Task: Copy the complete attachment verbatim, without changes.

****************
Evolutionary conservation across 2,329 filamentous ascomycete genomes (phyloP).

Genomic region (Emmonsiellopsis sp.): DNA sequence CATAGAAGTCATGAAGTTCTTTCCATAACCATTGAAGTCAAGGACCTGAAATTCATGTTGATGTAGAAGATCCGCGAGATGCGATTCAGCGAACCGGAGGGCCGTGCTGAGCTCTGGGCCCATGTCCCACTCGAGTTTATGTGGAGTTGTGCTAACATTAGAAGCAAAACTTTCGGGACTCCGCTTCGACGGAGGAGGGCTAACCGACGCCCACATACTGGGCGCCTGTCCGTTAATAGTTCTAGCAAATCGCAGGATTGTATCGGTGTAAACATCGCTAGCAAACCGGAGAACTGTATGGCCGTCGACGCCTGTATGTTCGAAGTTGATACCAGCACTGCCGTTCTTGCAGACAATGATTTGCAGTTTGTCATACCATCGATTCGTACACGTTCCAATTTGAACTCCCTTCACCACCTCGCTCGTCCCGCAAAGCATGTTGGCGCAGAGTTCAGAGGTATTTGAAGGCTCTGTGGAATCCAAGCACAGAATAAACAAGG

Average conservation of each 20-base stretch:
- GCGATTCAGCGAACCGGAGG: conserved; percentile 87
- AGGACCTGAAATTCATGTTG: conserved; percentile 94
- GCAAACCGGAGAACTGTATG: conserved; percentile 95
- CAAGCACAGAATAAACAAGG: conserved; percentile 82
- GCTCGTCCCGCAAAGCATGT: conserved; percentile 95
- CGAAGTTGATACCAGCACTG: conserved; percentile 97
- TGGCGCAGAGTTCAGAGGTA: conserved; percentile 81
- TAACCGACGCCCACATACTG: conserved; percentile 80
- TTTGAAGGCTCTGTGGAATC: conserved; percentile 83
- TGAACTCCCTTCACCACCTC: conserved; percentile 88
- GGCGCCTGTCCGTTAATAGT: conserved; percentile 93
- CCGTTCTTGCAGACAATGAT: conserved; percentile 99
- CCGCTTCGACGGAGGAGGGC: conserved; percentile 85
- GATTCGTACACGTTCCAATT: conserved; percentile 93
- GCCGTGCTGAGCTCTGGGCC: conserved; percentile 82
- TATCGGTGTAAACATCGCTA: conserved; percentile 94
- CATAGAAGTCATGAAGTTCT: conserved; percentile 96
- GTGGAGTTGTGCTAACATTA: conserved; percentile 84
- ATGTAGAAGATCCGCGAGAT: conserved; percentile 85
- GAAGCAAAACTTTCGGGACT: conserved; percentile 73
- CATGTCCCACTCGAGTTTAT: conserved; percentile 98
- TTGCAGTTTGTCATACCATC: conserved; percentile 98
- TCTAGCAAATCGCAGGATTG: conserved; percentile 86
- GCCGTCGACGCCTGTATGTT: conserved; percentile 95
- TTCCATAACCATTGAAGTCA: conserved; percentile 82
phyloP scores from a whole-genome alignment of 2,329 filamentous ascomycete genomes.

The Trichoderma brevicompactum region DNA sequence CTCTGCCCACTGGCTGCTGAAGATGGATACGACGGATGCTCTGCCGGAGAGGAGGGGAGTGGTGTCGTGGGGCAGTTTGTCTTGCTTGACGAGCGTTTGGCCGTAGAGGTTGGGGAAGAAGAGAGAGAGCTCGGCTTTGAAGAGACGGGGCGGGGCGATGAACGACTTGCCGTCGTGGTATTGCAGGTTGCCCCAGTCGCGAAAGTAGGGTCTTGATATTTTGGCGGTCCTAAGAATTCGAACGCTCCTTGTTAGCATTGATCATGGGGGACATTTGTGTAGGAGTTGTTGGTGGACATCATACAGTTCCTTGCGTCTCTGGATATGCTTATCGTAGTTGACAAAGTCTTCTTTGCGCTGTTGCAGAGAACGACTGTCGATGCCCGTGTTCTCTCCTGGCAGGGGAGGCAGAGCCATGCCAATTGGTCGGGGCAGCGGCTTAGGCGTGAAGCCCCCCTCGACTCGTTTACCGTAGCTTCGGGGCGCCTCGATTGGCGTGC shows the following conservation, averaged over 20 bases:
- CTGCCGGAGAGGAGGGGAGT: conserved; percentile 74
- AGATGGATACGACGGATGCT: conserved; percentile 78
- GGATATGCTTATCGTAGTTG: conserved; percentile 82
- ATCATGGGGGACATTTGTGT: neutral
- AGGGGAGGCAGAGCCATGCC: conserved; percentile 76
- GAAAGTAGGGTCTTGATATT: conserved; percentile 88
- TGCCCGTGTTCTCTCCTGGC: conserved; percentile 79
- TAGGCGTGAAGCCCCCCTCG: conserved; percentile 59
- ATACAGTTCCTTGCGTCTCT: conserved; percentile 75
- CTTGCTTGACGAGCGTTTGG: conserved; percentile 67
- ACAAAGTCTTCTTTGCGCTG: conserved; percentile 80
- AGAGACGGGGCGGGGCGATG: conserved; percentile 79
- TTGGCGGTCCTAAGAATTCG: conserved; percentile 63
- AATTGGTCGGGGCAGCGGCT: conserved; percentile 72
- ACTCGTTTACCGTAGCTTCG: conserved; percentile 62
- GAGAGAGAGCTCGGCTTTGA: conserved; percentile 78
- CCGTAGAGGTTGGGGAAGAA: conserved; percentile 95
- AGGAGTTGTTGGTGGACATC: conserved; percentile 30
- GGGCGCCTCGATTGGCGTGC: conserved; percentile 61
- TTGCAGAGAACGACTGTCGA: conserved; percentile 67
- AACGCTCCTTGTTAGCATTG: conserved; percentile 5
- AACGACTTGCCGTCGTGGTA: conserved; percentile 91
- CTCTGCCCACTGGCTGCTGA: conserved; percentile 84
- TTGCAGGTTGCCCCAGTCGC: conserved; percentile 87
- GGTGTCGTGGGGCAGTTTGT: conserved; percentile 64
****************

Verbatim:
Evolutionary conservation across 2,329 filamentous ascomycete genomes (phyloP).

Genomic region (Emmonsiellopsis sp.): DNA sequence CATAGAAGTCATGAAGTTCTTTCCATAACCATTGAAGTCAAGGACCTGAAATTCATGTTGATGTAGAAGATCCGCGAGATGCGATTCAGCGAACCGGAGGGCCGTGCTGAGCTCTGGGCCCATGTCCCACTCGAGTTTATGTGGAGTTGTGCTAACATTAGAAGCAAAACTTTCGGGACTCCGCTTCGACGGAGGAGGGCTAACCGACGCCCACATACTGGGCGCCTGTCCGTTAATAGTTCTAGCAAATCGCAGGATTGTATCGGTGTAAACATCGCTAGCAAACCGGAGAACTGTATGGCCGTCGACGCCTGTATGTTCGAAGTTGATACCAGCACTGCCGTTCTTGCAGACAATGATTTGCAGTTTGTCATACCATCGATTCGTACACGTTCCAATTTGAACTCCCTTCACCACCTCGCTCGTCCCGCAAAGCATGTTGGCGCAGAGTTCAGAGGTATTTGAAGGCTCTGTGGAATCCAAGCACAGAATAAACAAGG

Average conservation of each 20-base stretch:
- GCGATTCAGCGAACCGGAGG: conserved; percentile 87
- AGGACCTGAAATTCATGTTG: conserved; percentile 94
- GCAAACCGGAGAACTGTATG: conserved; percentile 95
- CAAGCACAGAATAAACAAGG: conserved; percentile 82
- GCTCGTCCCGCAAAGCATGT: conserved; percentile 95
- CGAAGTTGATACCAGCACTG: conserved; percentile 97
- TGGCGCAGAGTTCAGAGGTA: conserved; percentile 81
- TAACCGACGCCCACATACTG: conserved; percentile 80
- TTTGAAGGCTCTGTGGAATC: conserved; percentile 83
- TGAACTCCCTTCACCACCTC: conserved; percentile 88
- GGCGCCTGTCCGTTAATAGT: conserved; percentile 93
- CCGTTCTTGCAGACAATGAT: conserved; percentile 99
- CCGCTTCGACGGAGGAGGGC: conserved; percentile 85
- GATTCGTACACGTTCCAATT: conserved; percentile 93
- GCCGTGCTGAGCTCTGGGCC: conserved; percentile 82
- TATCGGTGTAAACATCGCTA: conserved; percentile 94
- CATAGAAGTCATGAAGTTCT: conserved; percentile 96
- GTGGAGTTGTGCTAACATTA: conserved; percentile 84
- ATGTAGAAGATCCGCGAGAT: conserved; percentile 85
- GAAGCAAAACTTTCGGGACT: conserved; percentile 73
- CATGTCCCACTCGAGTTTAT: conserved; percentile 98
- TTGCAGTTTGTCATACCATC: conserved; percentile 98
- TCTAGCAAATCGCAGGATTG: conserved; percentile 86
- GCCGTCGACGCCTGTATGTT: conserved; percentile 95
- TTCCATAACCATTGAAGTCA: conserved; percentile 82
phyloP scores from a whole-genome alignment of 2,329 filamentous ascomycete genomes.

The Trichoderma brevicompactum region DNA sequence CTCTGCCCACTGGCTGCTGAAGATGGATACGACGGATGCTCTGCCGGAGAGGAGGGGAGTGGTGTCGTGGGGCAGTTTGTCTTGCTTGACGAGCGTTTGGCCGTAGAGGTTGGGGAAGAAGAGAGAGAGCTCGGCTTTGAAGAGACGGGGCGGGGCGATGAACGACTTGCCGTCGTGGTATTGCAGGTTGCCCCAGTCGCGAAAGTAGGGTCTTGATATTTTGGCGGTCCTAAGAATTCGAACGCTCCTTGTTAGCATTGATCATGGGGGACATTTGTGTAGGAGTTGTTGGTGGACATCATACAGTTCCTTGCGTCTCTGGATATGCTTATCGTAGTTGACAAAGTCTTCTTTGCGCTGTTGCAGAGAACGACTGTCGATGCCCGTGTTCTCTCCTGGCAGGGGAGGCAGAGCCATGCCAATTGGTCGGGGCAGCGGCTTAGGCGTGAAGCCCCCCTCGACTCGTTTACCGTAGCTTCGGGGCGCCTCGATTGGCGTGC shows the following conservation, averaged over 20 bases:
- CTGCCGGAGAGGAGGGGAGT: conserved; percentile 74
- AGATGGATACGACGGATGCT: conserved; percentile 78
- GGATATGCTTATCGTAGTTG: conserved; percentile 82
- ATCATGGGGGACATTTGTGT: neutral
- AGGGGAGGCAGAGCCATGCC: conserved; percentile 76
- GAAAGTAGGGTCTTGATATT: conserved; percentile 88
- TGCCCGTGTTCTCTCCTGGC: conserved; percentile 79
- TAGGCGTGAAGCCCCCCTCG: conserved; percentile 59
- ATACAGTTCCTTGCGTCTCT: conserved; percentile 75
- CTTGCTTGACGAGCGTTTGG: conserved; percentile 67
- ACAAAGTCTTCTTTGCGCTG: conserved; percentile 80
- AGAGACGGGGCGGGGCGATG: conserved; percentile 79
- TTGGCGGTCCTAAGAATTCG: conserved; percentile 63
- AATTGGTCGGGGCAGCGGCT: conserved; percentile 72
- ACTCGTTTACCGTAGCTTCG: conserved; percentile 62
- GAGAGAGAGCTCGGCTTTGA: conserved; percentile 78
- CCGTAGAGGTTGGGGAAGAA: conserved; percentile 95
- AGGAGTTGTTGGTGGACATC: conserved; percentile 30
- GGGCGCCTCGATTGGCGTGC: conserved; percentile 61
- TTGCAGAGAACGACTGTCGA: conserved; percentile 67
- AACGCTCCTTGTTAGCATTG: conserved; percentile 5
- AACGACTTGCCGTCGTGGTA: conserved; percentile 91
- CTCTGCCCACTGGCTGCTGA: conserved; percentile 84
- TTGCAGGTTGCCCCAGTCGC: conserved; percentile 87
- GGTGTCGTGGGGCAGTTTGT: conserved; percentile 64